General Information about filing bugs
What bugs should be reported?
Most users do not compile the GNU C Library from the sources released by the GNU developers. Most people are using glibc binaries supplied with a complete operating system distribution. Distributions may include their own modifications to glibc in the binaries and sources you get with the operating system. If the glibc you are using comes from a complete operating system distribution, you should report bugs to that distribution project first. Your distribution's own documentation and web pages should refer you to their bug-reporting system. Your distribution's maintainers will determine whether the problem is specific to their modifications or other details of that particular system. If the problem does exist in the standard GNU C Library code, they will report it to the GNU maintainers or direct you how to do so.
So you still want to file a bug?
If you have determined that your bug should be directed directly to the GNU developers and not your distribution maintainers, your next step should be to check the latest sources. Information on the glibc source repository can be found here.
As a rule, bug reports should generally be filed against the current source versions at the time you file the bug. glibc development can move quickly at times and you may find your specific bug has already been fixed. Where to file a bug?
Glibc has a bug database. File bugs against the product name "glibc" and select the appropriate version you are reporting the problem against.
Bug reporting instructions
Step 1. Check your bug against current glibc sources
You might save yourself significant effort by simply checking the problem still exists with current development branch. Building glibc is a tricky business, and glibc maintainers will generally not offer generous support for people having problems building the library. However, you can always ask any question on the help mailing list.
Step 2. Search for existing bugs
Your bug may already have been reported. Firstly, use a general web search engine such as Google to investigate your problem. Search engines should index many different mailing lists where others may have explored the same problem.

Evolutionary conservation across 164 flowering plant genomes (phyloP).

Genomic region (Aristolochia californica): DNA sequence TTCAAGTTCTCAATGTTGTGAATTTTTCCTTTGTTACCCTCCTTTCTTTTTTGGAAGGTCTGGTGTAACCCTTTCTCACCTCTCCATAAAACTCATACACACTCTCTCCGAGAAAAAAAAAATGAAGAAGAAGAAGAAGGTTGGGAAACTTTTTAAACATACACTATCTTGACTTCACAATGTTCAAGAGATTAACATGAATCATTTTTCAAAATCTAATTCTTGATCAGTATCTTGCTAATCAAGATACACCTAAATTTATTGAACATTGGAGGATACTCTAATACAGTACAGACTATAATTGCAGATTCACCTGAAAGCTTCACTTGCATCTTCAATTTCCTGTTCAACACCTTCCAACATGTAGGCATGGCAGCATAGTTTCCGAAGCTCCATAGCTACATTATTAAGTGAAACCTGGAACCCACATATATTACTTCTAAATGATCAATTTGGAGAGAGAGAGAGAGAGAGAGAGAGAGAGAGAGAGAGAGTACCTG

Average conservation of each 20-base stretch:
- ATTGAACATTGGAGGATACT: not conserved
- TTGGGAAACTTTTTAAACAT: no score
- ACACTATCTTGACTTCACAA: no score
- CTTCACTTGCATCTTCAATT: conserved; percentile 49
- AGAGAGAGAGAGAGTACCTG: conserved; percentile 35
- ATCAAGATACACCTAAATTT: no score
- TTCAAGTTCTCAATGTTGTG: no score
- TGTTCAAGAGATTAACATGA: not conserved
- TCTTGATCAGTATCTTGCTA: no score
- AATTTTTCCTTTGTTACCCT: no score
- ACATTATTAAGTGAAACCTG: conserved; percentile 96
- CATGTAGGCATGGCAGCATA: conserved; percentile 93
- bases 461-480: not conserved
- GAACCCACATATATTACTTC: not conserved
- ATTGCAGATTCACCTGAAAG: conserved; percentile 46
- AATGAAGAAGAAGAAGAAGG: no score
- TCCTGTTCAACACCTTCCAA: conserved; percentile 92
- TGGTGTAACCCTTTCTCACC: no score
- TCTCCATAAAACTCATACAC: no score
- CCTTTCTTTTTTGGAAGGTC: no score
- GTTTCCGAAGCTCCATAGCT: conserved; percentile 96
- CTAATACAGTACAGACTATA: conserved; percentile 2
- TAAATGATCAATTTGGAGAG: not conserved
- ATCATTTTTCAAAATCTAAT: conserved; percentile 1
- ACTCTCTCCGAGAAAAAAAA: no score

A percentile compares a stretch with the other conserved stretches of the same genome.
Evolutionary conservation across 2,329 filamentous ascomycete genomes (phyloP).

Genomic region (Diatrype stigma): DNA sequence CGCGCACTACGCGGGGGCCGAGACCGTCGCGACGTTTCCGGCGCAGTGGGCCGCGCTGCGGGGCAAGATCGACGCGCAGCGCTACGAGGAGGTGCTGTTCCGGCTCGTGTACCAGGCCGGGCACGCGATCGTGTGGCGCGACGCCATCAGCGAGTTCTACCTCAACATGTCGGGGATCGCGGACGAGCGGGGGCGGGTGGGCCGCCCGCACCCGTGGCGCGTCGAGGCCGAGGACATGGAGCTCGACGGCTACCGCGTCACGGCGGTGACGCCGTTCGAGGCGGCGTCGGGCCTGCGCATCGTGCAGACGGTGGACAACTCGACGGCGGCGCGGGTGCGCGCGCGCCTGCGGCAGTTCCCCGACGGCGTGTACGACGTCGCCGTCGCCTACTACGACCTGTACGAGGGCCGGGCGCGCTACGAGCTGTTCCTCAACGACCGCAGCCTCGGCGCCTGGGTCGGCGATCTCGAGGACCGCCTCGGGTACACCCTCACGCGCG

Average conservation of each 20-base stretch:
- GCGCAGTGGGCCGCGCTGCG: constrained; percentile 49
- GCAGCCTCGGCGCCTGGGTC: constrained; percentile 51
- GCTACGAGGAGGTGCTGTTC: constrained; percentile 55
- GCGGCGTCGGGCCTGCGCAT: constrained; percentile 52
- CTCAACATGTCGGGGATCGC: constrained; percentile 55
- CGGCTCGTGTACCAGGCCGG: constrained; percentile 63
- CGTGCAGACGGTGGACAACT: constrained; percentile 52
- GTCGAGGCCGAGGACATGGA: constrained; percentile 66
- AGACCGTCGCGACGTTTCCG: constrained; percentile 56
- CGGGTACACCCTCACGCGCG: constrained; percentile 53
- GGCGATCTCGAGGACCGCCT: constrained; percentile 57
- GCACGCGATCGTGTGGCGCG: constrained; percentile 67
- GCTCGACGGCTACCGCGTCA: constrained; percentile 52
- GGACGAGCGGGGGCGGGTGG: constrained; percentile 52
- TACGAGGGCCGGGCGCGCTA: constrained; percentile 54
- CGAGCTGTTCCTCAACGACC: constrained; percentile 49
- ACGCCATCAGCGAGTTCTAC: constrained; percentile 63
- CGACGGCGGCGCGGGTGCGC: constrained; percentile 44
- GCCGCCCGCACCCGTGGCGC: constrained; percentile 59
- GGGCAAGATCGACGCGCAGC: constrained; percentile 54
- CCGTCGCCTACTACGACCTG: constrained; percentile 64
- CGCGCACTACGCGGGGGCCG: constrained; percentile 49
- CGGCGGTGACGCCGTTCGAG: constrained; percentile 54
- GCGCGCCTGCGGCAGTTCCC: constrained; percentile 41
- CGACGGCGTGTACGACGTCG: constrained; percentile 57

Secondly, try your search via the search functionality provided at by the glibc mailing lists. These are the main lists where the GNU developers discuss glibc issues.
Finally, use the query existing bug reports and the most frequently reported bugs forms to attempt to identify your bug in Bugzilla.
If you find your bug some relevant actions (in increasing order of usefulness) might be
- Add yourself to the CC list for the bug to keep informed about developments.
- Confirmation of the bug in a different environment or architecture.
- More information on how to trigger the bug.
- A self contained test case to replicate the bug, if one does not exist.
- A patch to correct the bug.
Step 3. File a new bug
Please take into account the following guidelines:
Even if you think a bug is new, expert glibc bug hunters may recognise it as a symptom of an existing problem and mark it as duplicate.
Support is broadly divided up into components relating to divisions in the libc source code. Please read the component descriptions and file your bug appropriately.
What to put in a new report
- The glibc version you are using; either from a official release or the date and time you checked out the sources.
- The host/build/target triplets.
- If you are cross compiling, you should already know these.
- If you otherwise don't know use the output of scripts/config.guess.
- The options given to the ./configure command
- The kernel you are running on each of host, build, and target (obtain the output of uname -a)
- The version of gcc and toolchain you are using to build glibc (obtain the output of *gcc -v and ld -v)
- A description of the problem and some way to replicate the problem. The only way to guarantee anyone will look at your bug report is to provide a self contained test case that illustrates the problem; it is far too time consuming for developers to track down problems in other peoples code. If the developers can not replicate the problem, there is little hope of getting it fixed.
- Any analysis of the problem you have performed.
- If your bug relates to incorrect behaviour of standardised interfaces, a link to the appropriate section of the standard.
What not to put in a new report
- E-mail messages that complement previous, incomplete bug reports. Post a new, self-contained, full bug report instead, if possible as a follow-up to the original bug report
- Duplicate bug reports, or reports of bugs already fixed in the development tree, especially those that have already been reported as fixed last week.
- Bugs in gcc, the linker/assembler or your application. These are all separate projects, with separate mailing lists and different bug reporting procedures
- Bugs in releases or snapshots of glibc not issued by the GNU Project. Report them to whoever provided you with the release (usually your distribution).
- Questions about the correctness or the expected behaviour of standardised system calls. These might be more appropriately asked in other forums.